And hid his crisp head in the hollow bank Or fill up chronicles in time to come,
Blood-stained with these valiant combatants. That men of your nobility and power
Never did bare and rotten policy

Did gage them both in an unjust behalf,
Colour her working with such deadly wounds ; As both of you, God pardon it! have done,-
Nor never could the noble Mortimer

To put down Richard, that sweet lovely rose,
Receive so many, and all willingly.

And plant this thorn, this canker, Bolingbroke?
Then let him not be slander'd with revolt. And shall it, in more shame, be further spoken,
K. Hen. Thou dost belie him, Percy, thou dost belie That you are fool'd, discarded, and shook off

By him, for whom these shames ye underwent ?
He never did encounter with Glendower; No! yet time serves, wherein you may redeem
I tell thee,

Your banish'd honours, and restore yourselves
He durst as well have met the devil alone, Into the good thoughts of the world again,
As Owen Glendower for an enemy.

Revenge the jeering, and disdain'd contempt
Art not ashamed? But, sirrah, henceforth

of this proud king, who studies, day and night,
Let me not hear you speak of Mortimer!

To answer all the debt, he owes to you,
Send me your prisoners with the speediest means, Even with the bloody payment of your deaths.
shall bear in such a kind from me

Therefore, I say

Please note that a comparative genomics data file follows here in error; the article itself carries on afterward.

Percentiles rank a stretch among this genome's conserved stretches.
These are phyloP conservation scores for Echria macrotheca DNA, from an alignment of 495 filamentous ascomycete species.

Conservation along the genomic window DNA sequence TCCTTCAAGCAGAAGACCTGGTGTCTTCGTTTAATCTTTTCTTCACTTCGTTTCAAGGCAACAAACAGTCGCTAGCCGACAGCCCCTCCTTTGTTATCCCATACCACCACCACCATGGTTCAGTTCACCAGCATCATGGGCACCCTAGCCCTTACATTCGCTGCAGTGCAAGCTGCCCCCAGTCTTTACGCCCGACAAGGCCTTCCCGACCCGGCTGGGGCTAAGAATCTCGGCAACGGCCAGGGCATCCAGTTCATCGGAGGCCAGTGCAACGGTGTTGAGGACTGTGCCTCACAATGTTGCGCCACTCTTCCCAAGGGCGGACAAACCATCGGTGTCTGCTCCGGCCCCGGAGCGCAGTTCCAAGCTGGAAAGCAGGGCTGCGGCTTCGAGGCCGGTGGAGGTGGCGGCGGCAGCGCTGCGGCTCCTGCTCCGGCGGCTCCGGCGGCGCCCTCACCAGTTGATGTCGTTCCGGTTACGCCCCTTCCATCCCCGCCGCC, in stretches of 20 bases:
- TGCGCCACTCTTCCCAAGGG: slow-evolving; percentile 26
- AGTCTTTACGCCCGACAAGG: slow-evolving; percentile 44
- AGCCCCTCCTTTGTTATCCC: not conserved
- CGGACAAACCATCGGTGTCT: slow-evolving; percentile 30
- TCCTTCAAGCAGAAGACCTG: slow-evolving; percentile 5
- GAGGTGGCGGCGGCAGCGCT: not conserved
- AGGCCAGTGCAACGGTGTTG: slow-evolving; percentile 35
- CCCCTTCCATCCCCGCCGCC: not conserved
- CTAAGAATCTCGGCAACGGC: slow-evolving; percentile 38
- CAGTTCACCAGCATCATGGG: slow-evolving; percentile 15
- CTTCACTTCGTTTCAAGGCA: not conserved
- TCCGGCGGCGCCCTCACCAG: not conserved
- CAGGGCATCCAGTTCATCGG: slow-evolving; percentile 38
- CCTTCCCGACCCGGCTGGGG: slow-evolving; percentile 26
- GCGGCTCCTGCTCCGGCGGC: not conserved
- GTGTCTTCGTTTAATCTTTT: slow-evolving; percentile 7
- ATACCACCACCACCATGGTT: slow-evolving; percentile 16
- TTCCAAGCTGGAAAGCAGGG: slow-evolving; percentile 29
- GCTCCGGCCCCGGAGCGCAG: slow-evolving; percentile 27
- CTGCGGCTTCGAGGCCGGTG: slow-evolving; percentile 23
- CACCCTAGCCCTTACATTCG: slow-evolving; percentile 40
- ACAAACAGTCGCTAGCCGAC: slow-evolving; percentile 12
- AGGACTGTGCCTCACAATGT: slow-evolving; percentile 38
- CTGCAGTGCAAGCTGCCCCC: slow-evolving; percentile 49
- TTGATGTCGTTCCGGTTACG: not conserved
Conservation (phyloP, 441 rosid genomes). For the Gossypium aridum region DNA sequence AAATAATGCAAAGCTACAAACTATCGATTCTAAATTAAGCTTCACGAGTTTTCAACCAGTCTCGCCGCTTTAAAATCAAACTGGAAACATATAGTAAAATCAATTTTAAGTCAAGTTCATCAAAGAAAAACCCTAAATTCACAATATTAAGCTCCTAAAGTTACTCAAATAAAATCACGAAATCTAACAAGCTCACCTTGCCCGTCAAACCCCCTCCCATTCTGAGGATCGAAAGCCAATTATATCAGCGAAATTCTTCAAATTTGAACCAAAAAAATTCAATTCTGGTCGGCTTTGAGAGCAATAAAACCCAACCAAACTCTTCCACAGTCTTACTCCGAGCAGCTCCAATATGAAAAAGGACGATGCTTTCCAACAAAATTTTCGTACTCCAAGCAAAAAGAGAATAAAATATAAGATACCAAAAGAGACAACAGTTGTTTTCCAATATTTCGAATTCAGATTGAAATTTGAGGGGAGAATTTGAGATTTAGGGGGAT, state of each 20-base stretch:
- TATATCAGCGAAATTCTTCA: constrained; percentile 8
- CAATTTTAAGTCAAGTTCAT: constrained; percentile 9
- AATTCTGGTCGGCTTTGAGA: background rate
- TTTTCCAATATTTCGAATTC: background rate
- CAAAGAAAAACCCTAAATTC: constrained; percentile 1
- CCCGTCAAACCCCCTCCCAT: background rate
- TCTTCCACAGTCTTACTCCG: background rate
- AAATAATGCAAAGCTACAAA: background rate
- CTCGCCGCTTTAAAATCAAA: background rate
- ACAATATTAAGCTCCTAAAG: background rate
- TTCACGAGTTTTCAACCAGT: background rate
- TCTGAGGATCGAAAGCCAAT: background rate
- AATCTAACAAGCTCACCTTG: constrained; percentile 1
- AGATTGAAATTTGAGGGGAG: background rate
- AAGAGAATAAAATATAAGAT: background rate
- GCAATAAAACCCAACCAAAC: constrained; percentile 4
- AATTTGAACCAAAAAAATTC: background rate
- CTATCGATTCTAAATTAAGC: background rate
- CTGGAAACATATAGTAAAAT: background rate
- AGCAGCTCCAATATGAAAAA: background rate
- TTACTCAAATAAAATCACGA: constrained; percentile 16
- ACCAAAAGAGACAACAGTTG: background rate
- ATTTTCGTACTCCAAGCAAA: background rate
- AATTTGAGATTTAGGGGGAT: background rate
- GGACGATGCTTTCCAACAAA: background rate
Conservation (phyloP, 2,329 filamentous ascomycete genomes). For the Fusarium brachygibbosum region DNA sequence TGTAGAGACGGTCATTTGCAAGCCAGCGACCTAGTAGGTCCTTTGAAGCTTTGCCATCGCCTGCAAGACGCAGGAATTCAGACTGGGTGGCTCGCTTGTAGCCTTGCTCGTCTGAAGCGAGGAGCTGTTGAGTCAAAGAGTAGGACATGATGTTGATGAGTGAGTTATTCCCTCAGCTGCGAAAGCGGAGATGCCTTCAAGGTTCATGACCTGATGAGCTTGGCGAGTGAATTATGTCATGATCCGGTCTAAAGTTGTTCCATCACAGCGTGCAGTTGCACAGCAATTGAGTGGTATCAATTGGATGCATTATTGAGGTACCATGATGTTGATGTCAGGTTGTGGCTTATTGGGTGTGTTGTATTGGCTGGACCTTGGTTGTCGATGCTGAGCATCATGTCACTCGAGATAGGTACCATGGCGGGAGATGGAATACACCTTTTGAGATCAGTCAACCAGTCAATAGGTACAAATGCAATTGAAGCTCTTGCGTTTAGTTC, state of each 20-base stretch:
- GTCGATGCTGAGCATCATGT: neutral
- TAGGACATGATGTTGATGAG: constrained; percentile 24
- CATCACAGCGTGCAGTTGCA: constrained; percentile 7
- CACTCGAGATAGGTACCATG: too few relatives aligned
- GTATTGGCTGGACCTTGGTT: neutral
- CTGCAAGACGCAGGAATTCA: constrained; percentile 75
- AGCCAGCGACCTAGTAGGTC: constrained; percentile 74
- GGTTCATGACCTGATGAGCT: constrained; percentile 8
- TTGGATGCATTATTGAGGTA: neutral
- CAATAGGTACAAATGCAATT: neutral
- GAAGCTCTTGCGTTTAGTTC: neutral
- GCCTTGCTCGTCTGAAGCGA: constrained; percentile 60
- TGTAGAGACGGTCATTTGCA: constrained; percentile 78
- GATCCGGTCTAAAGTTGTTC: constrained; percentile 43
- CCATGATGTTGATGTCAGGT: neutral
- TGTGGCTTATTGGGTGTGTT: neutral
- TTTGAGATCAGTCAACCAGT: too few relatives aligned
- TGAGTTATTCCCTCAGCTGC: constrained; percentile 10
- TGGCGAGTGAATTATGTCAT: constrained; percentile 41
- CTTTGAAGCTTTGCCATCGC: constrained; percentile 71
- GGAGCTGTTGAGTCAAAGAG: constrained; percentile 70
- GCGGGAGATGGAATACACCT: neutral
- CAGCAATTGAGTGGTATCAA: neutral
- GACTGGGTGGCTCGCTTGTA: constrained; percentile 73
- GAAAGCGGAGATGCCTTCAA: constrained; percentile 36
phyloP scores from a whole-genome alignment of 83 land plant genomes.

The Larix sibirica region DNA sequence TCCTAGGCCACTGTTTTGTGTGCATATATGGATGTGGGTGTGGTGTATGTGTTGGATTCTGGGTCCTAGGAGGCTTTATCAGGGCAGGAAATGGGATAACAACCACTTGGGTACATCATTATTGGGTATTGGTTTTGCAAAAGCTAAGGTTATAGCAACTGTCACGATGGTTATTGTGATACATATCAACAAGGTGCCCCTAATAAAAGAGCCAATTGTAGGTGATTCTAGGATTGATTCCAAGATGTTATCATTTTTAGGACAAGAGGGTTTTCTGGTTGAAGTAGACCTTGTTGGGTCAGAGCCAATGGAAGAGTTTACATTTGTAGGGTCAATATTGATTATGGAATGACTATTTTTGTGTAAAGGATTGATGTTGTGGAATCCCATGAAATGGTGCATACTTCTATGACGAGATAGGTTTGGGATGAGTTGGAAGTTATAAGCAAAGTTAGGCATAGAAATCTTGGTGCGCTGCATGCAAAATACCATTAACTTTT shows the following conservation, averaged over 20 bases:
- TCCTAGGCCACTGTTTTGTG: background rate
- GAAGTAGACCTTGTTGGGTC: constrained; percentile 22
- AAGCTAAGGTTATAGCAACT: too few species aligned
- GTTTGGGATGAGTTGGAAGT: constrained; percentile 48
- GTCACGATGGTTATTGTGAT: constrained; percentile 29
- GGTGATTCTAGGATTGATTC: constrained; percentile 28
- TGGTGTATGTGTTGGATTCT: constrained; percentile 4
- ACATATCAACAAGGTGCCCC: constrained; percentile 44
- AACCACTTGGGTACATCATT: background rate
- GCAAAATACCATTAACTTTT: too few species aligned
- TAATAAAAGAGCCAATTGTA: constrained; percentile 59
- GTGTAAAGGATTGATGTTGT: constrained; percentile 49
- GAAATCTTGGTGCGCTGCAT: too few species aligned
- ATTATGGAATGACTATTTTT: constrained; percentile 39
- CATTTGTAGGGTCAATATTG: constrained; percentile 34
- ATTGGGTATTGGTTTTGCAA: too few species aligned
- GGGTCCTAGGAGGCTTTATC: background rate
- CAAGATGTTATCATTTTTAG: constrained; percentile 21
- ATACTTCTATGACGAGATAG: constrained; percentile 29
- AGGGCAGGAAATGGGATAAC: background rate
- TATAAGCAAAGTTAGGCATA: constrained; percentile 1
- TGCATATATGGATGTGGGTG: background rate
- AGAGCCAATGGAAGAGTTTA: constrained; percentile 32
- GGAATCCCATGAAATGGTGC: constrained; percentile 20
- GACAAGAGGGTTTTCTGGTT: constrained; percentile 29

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Wor. Peace, cousin, say no more!

And-gentle Harry Percy, — and kind cousin,-
And now I will unclasp a secret book,

O, the devil take such cozeners |--God forgive me!--
And to your quick-conceiving discontents Good uncle, tell your tale! for I have done.
I'll read you matter deep and dangerous,

Wor. Nay, if you have not, to't again!
As full of peril, and advent'rous spirit,

We'll stay your leisure.
As to o'er-walk a current, roaring loud,

Hot. I have done, i'faith.
On the unsteadfast footing of a spear.

Wor. Then once more to your Scottish prisoners!
Hot. If he fall in, good night!--or sink, or swim : Deliver them up without their ransom straight,
Send danger from the east onto the west,

And make the Douglas' son your only mean
So honour cros$ it from the north to south, For powers in Scotland; which, - for divers reasons,
And let them grapple. 0! the blood more stirs, Which I shall send you written, - be assur’d,